Summer is winding down. The first day of school is near. This time of year always brings, for me, the worst type of anxiety. I hate changing routines almost as much as my daughter. It fills me with dread. And this year is no different.
But I don’t want to talk about that now. I want to take a moment to reflect. I want to look, one more time, with awe at all the amazing things Mia has done this summer. I want to celebrate it all while still in summer’s midst. I want to look around me one more time before I turn all of this into memories and store it away. I want to look around us at Mia’s eighth summer before it becomes the past.To ease my anxiety I want to think about all of the wonderful moments this summer has offered my family.
In June, Mia turned seven.
She held her first sparkler.
For the first time ever she waited patiently in line at Les’ Dairy Bar next to a very busy street. Where she independently chose her own flavor and for the first time ordered her own ice cream cone. (And then decided she liked my flavor better.)
She learned to swim without her “floatie”.
She took her first walk down a busy street to the corner store by our house. And I was not worried about her bolting into the road.
She went to her first Amusement Park. She rode her first rollercoaster. And then did it ALL again.
She and I read her very first chapter book, “Little House in the Big Woods” by Laura Ingalls Wilder and journeyed back in time to the late 1800’s and the big woods of Wisconsin.
This was the first summer Mia allowed a dentist to look inside her mouth. No cavities.
She let me paint her nails, bright pink, for the first time.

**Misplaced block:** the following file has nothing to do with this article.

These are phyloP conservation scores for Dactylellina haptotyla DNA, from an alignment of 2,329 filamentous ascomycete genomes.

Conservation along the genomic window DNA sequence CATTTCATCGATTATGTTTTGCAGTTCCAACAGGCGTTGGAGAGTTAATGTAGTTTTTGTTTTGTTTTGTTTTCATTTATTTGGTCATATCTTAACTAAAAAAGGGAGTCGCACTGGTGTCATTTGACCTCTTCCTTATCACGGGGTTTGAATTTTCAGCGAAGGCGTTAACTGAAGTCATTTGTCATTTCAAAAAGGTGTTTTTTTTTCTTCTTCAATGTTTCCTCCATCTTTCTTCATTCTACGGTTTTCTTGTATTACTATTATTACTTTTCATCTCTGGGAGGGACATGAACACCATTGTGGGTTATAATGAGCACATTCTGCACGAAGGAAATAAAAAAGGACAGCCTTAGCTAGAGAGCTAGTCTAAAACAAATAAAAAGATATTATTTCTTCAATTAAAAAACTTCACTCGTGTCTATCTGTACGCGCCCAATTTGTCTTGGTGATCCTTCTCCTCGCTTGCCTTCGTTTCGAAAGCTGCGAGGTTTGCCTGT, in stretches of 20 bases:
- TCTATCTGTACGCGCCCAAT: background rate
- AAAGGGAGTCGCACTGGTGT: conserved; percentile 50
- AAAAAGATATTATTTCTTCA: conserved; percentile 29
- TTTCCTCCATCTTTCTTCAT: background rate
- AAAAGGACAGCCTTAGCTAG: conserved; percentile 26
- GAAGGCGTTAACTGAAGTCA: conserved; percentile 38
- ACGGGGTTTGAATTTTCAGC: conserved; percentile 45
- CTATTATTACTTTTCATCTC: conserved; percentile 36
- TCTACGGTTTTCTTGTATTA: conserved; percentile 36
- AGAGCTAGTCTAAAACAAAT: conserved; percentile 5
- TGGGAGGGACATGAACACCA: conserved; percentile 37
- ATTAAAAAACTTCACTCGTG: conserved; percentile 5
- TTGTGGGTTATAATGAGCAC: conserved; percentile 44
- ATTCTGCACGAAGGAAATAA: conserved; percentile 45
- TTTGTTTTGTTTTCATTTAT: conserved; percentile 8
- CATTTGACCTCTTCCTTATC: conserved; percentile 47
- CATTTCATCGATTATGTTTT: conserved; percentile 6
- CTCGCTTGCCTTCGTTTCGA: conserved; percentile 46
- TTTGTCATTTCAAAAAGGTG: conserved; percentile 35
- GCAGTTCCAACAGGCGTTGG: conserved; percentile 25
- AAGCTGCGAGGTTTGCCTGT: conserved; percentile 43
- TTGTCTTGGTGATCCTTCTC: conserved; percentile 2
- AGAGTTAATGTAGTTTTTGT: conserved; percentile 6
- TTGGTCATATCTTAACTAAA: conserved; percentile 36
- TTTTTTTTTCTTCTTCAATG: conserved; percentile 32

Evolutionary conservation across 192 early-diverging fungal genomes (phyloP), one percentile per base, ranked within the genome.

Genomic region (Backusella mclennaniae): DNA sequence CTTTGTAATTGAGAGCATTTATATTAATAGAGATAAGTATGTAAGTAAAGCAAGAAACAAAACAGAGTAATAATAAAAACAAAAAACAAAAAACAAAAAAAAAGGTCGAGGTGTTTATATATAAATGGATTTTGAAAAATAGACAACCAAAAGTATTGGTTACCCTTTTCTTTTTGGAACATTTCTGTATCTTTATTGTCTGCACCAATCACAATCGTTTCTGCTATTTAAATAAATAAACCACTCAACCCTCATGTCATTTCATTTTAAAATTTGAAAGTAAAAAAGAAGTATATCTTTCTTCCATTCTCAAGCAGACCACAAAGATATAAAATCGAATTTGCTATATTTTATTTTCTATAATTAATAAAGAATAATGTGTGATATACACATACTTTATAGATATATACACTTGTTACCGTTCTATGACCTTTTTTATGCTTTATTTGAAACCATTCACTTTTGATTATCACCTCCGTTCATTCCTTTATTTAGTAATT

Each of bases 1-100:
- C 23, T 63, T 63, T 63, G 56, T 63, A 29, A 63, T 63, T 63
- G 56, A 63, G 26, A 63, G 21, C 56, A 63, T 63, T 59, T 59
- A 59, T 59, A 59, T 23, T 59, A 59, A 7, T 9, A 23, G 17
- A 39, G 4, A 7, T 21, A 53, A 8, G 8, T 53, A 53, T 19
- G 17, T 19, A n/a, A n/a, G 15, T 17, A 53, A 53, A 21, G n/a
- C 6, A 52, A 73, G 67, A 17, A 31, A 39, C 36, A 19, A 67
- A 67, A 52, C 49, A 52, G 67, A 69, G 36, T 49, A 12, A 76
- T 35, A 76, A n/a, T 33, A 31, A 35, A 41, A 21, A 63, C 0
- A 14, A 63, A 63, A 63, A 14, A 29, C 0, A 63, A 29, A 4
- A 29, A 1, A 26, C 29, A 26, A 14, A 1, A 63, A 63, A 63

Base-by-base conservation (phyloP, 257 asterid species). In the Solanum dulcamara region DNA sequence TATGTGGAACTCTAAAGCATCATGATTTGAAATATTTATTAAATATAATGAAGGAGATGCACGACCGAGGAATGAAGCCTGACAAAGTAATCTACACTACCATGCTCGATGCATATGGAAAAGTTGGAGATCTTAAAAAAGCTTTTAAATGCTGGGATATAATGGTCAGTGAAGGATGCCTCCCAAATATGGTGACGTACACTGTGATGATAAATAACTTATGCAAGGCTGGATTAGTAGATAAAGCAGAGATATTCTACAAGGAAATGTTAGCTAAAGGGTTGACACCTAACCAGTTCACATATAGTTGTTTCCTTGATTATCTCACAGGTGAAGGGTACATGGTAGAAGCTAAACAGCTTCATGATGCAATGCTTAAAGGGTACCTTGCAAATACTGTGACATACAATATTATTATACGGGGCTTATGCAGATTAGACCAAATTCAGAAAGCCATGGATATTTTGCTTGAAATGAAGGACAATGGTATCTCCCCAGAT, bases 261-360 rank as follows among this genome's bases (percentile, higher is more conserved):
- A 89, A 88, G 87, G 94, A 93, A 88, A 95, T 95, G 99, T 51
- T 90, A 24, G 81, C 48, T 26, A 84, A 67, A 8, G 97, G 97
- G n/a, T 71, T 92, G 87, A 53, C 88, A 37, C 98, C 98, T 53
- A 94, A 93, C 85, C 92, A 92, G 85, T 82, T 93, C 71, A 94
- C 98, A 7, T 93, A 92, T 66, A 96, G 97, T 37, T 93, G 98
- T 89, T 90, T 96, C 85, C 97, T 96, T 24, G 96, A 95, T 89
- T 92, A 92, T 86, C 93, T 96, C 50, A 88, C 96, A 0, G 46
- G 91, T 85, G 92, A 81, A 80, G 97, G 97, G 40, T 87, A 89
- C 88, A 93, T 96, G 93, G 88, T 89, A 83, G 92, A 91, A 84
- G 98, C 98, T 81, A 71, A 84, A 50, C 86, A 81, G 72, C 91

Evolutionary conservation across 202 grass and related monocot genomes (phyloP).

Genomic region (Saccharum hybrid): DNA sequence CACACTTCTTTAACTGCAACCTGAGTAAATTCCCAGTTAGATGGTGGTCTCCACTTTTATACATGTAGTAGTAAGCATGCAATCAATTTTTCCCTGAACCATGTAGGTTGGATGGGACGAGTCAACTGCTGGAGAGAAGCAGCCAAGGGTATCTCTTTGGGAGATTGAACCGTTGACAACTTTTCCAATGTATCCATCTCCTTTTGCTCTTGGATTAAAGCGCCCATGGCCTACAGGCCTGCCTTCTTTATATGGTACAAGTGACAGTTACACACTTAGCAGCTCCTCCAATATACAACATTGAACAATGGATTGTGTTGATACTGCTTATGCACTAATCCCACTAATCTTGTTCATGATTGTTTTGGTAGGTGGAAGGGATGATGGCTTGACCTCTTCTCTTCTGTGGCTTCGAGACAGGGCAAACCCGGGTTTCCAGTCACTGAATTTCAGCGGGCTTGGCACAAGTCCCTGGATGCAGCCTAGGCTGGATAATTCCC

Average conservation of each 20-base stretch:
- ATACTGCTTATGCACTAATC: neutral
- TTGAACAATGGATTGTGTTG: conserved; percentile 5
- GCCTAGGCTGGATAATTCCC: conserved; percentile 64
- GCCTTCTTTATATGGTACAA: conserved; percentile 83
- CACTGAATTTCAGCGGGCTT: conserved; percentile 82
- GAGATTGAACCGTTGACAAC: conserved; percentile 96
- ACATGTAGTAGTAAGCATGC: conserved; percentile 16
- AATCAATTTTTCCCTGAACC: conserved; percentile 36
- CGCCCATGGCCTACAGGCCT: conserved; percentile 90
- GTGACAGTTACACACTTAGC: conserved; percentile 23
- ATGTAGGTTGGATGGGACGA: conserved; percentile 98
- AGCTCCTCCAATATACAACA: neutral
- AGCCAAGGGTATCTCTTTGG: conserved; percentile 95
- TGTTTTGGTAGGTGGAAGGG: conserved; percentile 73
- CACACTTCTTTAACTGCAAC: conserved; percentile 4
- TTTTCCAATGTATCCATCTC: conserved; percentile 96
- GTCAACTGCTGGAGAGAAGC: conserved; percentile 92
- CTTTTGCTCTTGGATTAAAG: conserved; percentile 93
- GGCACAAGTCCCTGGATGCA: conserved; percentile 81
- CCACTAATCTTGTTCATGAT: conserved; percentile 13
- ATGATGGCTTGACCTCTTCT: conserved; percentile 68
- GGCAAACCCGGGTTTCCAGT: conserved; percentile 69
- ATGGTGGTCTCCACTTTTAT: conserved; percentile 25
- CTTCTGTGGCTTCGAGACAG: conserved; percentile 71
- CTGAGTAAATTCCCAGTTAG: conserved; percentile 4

She made her first internet purchase with my phone on eBay to the tune of twenty dollars for two animal figures. (And I learned a valuable lesson about password protecting EVERYTHING!)
She ate her first blueberry. She sampled her first orange. (Before it we’d be lucky if we could show her these items without her puking. Literally.)
Mia launched her first rocket with her father.
She got her very first Barbie. And then ten more.
She swam in the ocean, by herself, without her mother hovering, posed for action.
She told her first “Knock, knock” joke. And told it correctly, too.
(Mia: “Knock, knock.”
Me: “Whose there?”
Mia: “Interupting Cow.”
Me: “Interupting Cow w—“
Yes, Mia’s summer was great. And by extension so was mine. So much so I do not really feel like leaving it behind. But I am wise enough to know there is no stopping time. So instead of longing aimlessly for something I can not keep, I’m going to look ahead with wonder and hope (and a smidge of anxiety) towards the future. I’m excited to see what Mia’s eighth winter will bring.